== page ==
Named after the legendary dragon of Chinese folklore, the colossal jiaolong (Basilochelys titanis) is the undisputed ruler of the oceans. Reaching up to 40 meters in length, it even dwarfs the giant blue whales of bygone days. As it is the case with all cervisomids, what appears to be the jiaolong’s long and slender body is actually its neck. The actual body is extremely atrophied and completely encased in a solid shell that protects most vital organs. Only a small part of the digestive system is located inside the shell however as a majority of digestion occurs in the hypertrophied gut-like cervival esophagus - a trait found in all cervisomids.
Unlike most other aquatic cervisomids however, the jialong does not usually use its atrophied shelled body as a fluke. Living in open oceans, it is a slow swimmer that propels itself through the water with the help of two undulating fin fringes running along both sides of its neck. While swimming, the entirety of the neck stays rather rigid, only moving ever so slightly to change directions. As their enormous size prevents them from coming ashore to lay eggs, jialongs gives live birth to their young.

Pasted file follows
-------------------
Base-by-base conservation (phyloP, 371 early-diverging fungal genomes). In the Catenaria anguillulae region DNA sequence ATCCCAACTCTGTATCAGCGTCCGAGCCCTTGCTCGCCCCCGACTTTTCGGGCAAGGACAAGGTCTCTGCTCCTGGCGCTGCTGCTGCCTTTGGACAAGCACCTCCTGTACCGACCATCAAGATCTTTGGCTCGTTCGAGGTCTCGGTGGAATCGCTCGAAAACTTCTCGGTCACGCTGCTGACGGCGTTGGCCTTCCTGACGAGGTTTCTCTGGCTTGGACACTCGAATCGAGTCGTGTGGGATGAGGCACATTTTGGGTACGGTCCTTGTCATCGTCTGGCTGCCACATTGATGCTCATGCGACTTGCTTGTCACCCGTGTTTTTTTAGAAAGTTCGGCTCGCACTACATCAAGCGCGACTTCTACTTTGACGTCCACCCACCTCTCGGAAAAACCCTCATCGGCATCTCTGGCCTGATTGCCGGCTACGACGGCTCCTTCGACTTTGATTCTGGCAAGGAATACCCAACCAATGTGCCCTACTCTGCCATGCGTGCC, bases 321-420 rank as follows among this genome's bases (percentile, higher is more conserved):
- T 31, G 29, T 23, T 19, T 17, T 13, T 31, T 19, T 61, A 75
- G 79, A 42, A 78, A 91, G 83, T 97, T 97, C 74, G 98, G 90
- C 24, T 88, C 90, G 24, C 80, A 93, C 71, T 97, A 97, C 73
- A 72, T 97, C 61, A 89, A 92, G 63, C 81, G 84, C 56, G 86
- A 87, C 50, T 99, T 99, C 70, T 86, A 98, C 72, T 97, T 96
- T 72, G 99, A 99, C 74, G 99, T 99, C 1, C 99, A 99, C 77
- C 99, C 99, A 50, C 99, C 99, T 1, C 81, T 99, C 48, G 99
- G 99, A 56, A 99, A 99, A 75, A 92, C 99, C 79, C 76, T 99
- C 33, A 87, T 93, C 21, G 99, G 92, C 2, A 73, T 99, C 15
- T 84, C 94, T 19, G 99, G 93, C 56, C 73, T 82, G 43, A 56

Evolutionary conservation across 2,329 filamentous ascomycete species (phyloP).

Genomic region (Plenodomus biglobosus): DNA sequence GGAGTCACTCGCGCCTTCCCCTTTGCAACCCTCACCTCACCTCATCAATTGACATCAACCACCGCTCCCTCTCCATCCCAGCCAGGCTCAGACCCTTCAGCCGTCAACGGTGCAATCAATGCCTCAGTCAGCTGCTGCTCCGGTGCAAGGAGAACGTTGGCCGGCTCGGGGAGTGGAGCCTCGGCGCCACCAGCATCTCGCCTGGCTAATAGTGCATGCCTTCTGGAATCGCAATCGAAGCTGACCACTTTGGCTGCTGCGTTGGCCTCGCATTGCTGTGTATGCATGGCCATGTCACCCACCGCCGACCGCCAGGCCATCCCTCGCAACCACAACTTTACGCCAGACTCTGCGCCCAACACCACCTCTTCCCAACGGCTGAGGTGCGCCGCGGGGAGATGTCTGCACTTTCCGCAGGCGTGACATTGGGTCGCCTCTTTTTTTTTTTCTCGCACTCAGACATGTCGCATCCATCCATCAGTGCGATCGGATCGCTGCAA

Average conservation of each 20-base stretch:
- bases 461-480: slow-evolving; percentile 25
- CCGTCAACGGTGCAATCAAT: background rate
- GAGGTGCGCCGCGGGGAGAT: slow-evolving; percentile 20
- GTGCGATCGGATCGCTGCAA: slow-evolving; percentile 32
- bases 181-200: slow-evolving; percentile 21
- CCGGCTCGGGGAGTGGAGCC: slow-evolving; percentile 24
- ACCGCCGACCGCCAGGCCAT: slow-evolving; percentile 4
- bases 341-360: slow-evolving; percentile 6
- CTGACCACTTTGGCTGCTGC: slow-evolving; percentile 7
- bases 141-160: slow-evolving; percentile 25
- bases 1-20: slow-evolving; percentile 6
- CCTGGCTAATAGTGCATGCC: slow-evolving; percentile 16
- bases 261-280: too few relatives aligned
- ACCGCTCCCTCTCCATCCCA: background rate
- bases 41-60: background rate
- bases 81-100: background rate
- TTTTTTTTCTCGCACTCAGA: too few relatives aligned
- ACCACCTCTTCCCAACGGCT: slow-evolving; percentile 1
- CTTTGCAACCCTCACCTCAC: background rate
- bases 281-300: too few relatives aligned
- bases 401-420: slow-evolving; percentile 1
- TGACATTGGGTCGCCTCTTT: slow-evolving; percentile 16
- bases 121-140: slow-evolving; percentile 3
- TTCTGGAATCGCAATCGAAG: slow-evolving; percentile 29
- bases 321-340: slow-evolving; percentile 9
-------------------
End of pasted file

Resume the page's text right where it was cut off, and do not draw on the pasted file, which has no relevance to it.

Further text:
While adult jiaolongs most commonly live alone, their young -who still have to fear predators- sometimes form small groups of two to six individuals.
My thought was that a dermochelydid might be a fine filter feeder if its throat structures were to become finer and filamentous? Might be an okay lunge feeder I guess if it underwent a few changes here and there.
I haven't seen a body plan as creative as this in a long time! Tell me though, what does it eat? Blue whales spend all their time stuffing themselves with krill and other planktic organisms just to maintain their size, and this fella has a pretty small maw...